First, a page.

ZocDoc Gives a Useful and Beautiful Makeover to the Ugly Health Insurance Card

Office of Baby (and AI) Help to Clear Up All That Confusion Around What You're Covered For

By Ann-Christine Diaz. Published on Oct 26, 2017

Editor's Pick

Just in time for the 2018 open enrollment period, online healthcare booking platform ZocDoc has introduced some tools to help take the confusion out of medical insurance--for both patients and providers. The company has debuted the "Zocdoc Insurance Checker," an app that helps patients understand the details of their healthcare plans, what they're covered for and who they should go to for help. Patients simply scan their cards using the app, which will then process the information on the card and tell them if certain doctors are in their network. If the info is available, it will show them what their copay will be too. The app also shares the information with the doctor's office to help process information on the provider's end as well.

Along with the app. Zocdoc also aims to do away with the bad design of health insurance cards that contributed to all the confusion in the first place. Along with Office of Baby, the company has introduced a streamlined take on the cards. Gone is the miniscule copy and multiple lines of text. Instead, the Zocdoc design strips extraneous bits away and highlights what patients need: provider name, plan name, covered patients' names, insurance number and copays. Zocdoc is offering the design template free for insurers to download and implement.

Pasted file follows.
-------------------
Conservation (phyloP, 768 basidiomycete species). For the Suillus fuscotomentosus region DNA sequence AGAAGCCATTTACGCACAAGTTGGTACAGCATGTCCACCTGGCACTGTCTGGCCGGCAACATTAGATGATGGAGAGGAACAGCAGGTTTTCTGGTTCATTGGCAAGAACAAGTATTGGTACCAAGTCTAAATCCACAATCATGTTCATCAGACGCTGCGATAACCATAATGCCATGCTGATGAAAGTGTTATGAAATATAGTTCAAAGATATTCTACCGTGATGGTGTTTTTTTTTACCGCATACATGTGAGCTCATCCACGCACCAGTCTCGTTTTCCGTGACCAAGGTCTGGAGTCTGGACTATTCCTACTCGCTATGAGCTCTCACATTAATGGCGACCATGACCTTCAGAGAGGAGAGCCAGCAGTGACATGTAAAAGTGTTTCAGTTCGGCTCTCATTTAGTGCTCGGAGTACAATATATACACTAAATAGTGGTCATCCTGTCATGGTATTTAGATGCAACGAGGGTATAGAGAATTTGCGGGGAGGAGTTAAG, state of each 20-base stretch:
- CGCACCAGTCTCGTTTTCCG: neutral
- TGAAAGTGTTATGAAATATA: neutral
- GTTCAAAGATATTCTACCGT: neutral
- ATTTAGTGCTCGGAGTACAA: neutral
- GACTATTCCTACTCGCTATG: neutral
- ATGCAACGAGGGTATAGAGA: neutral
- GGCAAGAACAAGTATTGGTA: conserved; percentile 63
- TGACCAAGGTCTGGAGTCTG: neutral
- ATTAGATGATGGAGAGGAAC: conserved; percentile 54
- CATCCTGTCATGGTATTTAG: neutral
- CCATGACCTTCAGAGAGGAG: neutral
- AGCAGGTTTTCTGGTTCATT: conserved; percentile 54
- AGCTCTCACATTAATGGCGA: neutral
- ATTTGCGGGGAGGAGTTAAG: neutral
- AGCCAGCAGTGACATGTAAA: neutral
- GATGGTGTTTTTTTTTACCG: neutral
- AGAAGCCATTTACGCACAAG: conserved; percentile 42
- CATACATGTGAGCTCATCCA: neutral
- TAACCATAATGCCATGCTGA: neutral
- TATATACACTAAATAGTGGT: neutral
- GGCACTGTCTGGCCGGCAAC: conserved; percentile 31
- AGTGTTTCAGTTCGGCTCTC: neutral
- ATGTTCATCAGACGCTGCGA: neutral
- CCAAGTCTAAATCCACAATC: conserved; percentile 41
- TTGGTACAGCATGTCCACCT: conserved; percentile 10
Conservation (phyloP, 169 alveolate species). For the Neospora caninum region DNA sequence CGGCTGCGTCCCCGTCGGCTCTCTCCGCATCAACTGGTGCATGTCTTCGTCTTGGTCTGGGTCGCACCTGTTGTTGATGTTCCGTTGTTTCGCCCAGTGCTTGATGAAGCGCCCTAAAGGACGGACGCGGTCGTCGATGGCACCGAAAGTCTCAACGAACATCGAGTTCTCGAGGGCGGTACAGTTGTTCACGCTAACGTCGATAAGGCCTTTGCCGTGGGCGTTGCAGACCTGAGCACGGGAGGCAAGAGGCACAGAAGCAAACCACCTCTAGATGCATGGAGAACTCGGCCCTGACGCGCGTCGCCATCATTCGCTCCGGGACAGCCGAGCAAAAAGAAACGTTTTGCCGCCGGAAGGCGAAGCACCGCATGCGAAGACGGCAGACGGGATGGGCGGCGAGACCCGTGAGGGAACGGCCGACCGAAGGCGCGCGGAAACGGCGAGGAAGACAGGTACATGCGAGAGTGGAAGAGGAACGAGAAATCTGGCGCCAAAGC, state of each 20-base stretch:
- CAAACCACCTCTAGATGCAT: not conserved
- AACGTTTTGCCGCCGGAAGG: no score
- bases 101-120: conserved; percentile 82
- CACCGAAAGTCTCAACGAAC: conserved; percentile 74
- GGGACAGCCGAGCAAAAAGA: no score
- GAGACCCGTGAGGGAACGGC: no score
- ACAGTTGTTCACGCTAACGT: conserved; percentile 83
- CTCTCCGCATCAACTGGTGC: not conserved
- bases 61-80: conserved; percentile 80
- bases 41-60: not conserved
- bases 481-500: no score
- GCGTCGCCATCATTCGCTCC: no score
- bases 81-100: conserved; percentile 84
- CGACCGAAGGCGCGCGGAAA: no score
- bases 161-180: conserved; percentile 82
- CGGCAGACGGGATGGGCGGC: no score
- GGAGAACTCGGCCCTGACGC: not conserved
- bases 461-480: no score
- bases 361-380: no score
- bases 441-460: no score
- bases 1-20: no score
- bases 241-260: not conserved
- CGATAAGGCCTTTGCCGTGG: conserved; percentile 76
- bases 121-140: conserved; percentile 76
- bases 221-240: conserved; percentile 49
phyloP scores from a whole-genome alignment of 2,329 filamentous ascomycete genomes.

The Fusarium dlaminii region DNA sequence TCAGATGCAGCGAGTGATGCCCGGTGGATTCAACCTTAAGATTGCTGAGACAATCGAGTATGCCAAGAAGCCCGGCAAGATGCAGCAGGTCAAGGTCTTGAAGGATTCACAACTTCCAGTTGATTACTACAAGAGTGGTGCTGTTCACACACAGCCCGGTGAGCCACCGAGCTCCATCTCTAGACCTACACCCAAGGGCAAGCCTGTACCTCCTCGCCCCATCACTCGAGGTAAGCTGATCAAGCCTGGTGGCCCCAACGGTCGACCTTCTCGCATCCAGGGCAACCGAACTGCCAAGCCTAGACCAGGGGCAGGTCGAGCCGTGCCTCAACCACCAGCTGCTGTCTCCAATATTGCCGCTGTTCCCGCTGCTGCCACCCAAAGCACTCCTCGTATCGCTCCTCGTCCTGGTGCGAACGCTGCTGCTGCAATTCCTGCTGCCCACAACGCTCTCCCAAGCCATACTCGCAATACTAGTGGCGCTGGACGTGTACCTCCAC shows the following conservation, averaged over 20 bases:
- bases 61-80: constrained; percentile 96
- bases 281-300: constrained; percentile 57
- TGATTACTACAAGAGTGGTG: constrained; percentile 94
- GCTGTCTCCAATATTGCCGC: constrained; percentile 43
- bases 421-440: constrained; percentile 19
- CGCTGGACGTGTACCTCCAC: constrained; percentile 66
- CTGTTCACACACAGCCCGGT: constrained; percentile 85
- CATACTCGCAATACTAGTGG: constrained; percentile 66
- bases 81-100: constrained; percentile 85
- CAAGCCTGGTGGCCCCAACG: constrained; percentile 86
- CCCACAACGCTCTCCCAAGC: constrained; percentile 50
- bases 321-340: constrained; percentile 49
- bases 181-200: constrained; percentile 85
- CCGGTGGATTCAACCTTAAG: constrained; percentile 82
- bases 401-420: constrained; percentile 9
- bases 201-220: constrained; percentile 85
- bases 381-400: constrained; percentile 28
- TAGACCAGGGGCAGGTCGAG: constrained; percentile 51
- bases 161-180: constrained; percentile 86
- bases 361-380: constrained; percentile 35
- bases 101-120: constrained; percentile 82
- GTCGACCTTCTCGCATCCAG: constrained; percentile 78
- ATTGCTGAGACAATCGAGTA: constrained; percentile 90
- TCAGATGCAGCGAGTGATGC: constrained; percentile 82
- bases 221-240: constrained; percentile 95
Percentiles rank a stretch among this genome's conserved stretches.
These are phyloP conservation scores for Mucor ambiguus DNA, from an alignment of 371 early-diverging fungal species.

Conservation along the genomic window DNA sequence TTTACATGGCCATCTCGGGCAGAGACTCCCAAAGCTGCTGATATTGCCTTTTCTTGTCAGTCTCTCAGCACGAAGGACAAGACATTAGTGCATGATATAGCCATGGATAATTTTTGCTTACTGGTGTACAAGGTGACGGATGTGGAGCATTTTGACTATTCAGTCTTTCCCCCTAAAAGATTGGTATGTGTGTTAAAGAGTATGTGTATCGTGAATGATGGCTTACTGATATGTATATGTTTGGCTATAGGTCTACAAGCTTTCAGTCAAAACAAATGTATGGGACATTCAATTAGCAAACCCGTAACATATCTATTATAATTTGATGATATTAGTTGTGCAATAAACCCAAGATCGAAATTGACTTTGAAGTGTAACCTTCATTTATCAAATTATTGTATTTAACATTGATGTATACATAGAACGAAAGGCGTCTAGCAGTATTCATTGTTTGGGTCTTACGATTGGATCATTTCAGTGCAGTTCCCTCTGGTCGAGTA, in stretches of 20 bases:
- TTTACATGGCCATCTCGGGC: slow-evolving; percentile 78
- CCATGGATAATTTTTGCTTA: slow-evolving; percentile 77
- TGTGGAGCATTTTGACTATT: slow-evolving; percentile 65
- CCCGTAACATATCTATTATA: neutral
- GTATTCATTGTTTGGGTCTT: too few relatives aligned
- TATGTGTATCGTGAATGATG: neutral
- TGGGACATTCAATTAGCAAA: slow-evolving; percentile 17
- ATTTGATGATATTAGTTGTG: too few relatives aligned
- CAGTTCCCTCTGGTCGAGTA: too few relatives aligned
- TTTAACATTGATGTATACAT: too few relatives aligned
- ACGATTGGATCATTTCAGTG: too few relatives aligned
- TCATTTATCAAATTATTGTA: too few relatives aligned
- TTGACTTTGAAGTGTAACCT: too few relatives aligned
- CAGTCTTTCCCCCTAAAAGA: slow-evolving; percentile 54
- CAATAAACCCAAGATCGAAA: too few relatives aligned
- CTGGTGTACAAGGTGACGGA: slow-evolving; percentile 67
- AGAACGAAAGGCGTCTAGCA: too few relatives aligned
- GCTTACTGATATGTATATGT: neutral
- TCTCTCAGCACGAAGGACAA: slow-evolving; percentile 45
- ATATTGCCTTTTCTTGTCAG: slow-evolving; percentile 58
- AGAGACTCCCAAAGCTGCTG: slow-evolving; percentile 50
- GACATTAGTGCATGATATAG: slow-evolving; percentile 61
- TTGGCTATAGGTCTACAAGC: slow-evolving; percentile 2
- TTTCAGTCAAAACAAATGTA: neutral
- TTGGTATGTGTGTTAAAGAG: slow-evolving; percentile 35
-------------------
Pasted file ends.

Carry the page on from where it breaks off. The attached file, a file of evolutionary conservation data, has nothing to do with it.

The tools were inspired by findings from a July survey from Zocdoc and Kelton, which found that more than 50% of insured Americans have problems discerning what they're covered for, and that 77% of them want a better way to make sure their doctors are in-network before they book their appointments. The findings also showed that nearly 1 in 5 insured Americans have had problems with their insurance cards, including being just plain confused by them.

The new tools follow ZocDoc's Patient-Powered Search tool, introduced to help patients find ways to describe symptoms they may not have the right language for.

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Oct 26, 2017
Office of Baby

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